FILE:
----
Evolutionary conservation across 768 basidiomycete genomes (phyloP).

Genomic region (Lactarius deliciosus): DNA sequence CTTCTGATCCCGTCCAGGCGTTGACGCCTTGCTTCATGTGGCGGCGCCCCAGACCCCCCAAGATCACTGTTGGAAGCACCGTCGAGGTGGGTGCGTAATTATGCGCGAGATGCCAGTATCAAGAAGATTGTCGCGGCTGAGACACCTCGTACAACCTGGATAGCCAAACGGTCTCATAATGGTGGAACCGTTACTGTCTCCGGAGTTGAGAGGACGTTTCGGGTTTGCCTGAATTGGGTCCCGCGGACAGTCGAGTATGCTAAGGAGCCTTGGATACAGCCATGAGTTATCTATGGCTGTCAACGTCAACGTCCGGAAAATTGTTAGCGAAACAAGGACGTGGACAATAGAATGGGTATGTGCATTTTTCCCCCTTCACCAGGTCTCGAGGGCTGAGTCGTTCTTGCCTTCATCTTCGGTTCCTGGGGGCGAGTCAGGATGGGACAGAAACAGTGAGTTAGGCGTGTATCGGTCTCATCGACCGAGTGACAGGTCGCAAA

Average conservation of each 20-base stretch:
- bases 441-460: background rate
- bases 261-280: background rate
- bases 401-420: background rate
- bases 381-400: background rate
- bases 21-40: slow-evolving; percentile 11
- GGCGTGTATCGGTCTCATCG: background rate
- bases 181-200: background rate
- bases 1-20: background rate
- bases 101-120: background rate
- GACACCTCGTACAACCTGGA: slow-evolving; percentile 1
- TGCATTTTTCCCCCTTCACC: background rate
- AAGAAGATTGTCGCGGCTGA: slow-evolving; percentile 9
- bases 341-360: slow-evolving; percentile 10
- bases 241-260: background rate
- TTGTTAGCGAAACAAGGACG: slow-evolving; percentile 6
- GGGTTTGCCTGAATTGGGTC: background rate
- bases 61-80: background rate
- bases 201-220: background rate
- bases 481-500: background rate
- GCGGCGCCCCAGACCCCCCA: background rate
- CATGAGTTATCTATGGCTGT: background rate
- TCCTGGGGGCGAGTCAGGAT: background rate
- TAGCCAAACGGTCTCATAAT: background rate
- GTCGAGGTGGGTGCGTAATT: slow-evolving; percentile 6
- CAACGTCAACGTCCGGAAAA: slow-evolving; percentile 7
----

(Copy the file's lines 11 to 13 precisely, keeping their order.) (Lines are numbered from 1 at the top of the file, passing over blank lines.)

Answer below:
- bases 1-20: background rate
- bases 101-120: background rate
- GACACCTCGTACAACCTGGA: slow-evolving; percentile 1